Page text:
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Unformatted text preview: e Transitions (Continued) Figure: Emergence of cycles: a random network on 50 nodes with p = 0.03. 14 Networks: Lecture 3 Introduction Phase Transitions (Continued) Figure: Emergence of a giant component: a random network on 50 nodes with
p = 0.05. 15 Networks: Lecture 3 Introduction Phase Transitions (Continued) Figure: Emergence of connectedness: a random network on 50 nodes with
p = 0.10. 16 Networks: Lecture 3 Introduction Threshold Function for Connectivity
(Erd¨s and Renyi 1961) A threshold function for the connectivity of the Erd¨s
and Renyi model is t (n ) = n .
log(n) To prove this, it is suﬃcient to show that when p (n ) = λ(n ) n
λ(n ) → 0, we have P(connectivity) → 0 (and the converse). with log(n) However, we will show a stronger result: Let p (n ) = λ n .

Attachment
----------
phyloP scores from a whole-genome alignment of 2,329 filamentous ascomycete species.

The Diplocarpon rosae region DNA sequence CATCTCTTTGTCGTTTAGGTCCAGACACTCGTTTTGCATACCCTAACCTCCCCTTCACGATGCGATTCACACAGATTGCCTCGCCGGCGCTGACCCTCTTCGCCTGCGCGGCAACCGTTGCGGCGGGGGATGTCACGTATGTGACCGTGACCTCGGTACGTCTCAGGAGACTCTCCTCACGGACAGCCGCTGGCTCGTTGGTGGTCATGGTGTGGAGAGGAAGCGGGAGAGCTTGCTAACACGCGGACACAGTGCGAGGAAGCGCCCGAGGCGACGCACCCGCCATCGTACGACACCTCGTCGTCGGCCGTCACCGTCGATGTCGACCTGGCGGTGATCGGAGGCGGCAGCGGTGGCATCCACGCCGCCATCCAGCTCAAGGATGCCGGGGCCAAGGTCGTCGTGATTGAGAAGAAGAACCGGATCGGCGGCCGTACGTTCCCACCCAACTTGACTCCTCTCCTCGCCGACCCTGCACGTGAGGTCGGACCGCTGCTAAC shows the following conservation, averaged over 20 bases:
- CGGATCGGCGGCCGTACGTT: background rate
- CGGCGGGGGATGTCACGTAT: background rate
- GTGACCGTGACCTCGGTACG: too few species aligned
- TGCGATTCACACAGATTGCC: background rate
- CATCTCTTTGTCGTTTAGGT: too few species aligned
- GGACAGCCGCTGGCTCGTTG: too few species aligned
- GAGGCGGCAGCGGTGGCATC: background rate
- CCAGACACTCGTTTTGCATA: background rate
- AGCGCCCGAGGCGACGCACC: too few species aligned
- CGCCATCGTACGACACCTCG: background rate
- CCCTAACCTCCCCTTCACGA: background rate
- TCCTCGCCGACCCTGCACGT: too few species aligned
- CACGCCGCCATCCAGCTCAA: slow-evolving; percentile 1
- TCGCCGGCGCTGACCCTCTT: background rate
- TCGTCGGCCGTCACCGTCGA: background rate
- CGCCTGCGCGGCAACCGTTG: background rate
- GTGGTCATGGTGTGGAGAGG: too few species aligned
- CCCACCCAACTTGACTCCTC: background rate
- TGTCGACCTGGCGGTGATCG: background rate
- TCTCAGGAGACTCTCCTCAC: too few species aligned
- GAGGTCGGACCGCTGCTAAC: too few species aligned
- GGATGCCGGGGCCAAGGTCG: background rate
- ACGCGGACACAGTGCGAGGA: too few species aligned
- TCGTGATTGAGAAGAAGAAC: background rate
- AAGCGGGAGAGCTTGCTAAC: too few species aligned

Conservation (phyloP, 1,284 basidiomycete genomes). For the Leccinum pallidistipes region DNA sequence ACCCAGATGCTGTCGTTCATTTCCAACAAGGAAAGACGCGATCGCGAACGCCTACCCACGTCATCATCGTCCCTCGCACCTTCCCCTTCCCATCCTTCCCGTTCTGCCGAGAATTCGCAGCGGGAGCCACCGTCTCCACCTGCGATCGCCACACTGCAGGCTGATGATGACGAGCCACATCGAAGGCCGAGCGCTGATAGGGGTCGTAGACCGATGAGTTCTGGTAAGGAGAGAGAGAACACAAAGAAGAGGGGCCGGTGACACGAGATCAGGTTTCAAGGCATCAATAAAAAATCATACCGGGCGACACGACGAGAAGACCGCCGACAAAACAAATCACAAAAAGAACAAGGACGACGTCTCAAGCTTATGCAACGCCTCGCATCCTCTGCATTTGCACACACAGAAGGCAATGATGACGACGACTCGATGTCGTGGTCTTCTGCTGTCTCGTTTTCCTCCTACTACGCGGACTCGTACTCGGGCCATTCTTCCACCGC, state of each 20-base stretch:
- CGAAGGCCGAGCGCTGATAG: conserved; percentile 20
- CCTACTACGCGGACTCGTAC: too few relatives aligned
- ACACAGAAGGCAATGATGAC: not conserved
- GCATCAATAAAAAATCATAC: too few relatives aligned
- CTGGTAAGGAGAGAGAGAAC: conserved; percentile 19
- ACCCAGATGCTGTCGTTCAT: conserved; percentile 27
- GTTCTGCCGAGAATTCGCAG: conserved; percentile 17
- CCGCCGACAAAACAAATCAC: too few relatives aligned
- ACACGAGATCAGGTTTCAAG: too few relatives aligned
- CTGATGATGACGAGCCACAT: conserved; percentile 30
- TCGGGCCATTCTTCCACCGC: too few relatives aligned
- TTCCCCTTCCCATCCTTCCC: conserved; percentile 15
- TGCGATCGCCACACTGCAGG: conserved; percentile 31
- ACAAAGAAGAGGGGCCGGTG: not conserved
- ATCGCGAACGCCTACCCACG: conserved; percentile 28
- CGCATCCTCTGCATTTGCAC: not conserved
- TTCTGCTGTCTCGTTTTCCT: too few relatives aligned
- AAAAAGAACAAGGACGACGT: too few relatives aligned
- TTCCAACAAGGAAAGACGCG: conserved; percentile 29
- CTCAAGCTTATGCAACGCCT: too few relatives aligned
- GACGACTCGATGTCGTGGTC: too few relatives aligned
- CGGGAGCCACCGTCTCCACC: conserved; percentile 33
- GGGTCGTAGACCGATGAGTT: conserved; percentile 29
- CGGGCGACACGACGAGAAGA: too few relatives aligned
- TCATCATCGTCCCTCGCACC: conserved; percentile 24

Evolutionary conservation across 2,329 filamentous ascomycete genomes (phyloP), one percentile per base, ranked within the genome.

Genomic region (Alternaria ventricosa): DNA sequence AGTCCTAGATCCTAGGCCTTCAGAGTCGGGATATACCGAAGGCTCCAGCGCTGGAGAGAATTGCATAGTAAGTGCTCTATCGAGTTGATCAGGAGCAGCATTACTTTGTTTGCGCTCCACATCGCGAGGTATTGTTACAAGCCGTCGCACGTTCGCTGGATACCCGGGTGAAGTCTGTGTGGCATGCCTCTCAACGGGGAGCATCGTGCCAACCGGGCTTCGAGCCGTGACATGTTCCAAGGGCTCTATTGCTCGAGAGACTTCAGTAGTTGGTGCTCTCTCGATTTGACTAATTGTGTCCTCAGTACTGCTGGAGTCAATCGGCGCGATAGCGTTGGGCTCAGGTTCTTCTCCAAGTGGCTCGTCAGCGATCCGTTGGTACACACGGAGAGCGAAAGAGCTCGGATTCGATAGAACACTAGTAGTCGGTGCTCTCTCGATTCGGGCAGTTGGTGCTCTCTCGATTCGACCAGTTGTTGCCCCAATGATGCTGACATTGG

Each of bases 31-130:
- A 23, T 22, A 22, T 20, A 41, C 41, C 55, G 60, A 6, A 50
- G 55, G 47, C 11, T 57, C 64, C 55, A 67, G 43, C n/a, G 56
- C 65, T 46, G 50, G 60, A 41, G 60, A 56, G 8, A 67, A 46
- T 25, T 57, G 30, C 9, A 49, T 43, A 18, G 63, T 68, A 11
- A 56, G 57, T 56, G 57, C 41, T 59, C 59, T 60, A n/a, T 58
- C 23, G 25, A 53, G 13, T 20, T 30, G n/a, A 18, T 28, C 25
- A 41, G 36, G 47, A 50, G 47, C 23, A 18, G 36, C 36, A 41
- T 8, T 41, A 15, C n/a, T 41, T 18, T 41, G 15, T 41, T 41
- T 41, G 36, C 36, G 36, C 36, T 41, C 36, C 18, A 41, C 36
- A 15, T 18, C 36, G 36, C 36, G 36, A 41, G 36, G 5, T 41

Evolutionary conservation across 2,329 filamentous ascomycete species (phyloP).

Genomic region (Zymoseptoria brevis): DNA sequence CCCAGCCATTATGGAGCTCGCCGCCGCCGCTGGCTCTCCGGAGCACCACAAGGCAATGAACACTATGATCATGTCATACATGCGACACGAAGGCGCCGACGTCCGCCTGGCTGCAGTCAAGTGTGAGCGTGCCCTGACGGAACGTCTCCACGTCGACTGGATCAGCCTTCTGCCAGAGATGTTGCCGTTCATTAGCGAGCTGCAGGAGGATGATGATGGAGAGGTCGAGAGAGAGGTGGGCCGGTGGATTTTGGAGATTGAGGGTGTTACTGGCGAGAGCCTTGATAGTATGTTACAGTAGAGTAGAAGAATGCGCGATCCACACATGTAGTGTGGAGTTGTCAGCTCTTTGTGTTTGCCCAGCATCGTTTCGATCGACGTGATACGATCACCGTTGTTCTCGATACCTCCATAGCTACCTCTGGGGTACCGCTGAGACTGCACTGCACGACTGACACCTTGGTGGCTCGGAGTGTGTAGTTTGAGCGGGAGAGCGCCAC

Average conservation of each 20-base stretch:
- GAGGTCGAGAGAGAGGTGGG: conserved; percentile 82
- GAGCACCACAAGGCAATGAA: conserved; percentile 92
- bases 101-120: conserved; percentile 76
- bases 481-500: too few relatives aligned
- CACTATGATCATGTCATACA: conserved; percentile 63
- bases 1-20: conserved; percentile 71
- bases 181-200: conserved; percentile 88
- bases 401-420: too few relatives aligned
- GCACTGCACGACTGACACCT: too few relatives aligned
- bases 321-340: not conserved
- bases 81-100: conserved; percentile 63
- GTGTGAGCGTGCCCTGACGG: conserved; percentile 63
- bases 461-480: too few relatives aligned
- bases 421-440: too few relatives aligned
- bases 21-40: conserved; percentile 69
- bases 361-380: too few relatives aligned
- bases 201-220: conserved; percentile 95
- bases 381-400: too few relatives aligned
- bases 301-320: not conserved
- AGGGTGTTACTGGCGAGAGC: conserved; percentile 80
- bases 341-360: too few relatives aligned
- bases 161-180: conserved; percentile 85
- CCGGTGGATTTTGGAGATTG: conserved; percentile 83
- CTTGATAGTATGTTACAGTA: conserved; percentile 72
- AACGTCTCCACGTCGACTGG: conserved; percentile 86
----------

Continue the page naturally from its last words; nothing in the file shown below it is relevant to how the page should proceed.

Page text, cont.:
If λ < 1, P(connectivity) → 0, (1) If λ > 1, P(connectivity) → 1. (2) Proof:
We ﬁrst prove claim (1). To show disconnectedness, it is suﬃcient to show
that the probability that there exists at least one isolated node goes to 1.
17 Networks: Lecture 3 Introduction Proof (Continued)
Let Ii be a Bernoulli random variable deﬁned as
1 if node i is isolated,
We can write the probability that an individual node is isolated as
q = P(Ii = 1) = (1 − p )n−1 ≈ e −pn = e −λ log(n) = n−λ ,
where we use limn→∞ 1 − n
= e −a to get the approximation. (3) Let X = ∑n=1 Ii denote the total number of isolated nodes. Then, we have
E[X ] = n · n − λ . (4) For λ < 1, we have E[X ] → ∞. We want to show that this implies
P(X = 0) → 0.
In general, this is not true.
Can we use a Poisson approximation (as in the previous example)? No,
since the random variables Ii here are dependent.
We show that the variance of X is of the same order as its mean.
18 Networks: Lecture 3 Introduction Proof (Continued)
We compute the variance of X , var(X ):
= ∑ var(Ii ) + ∑
cov(Ii , Ij ) = var(X )...
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- Fall '09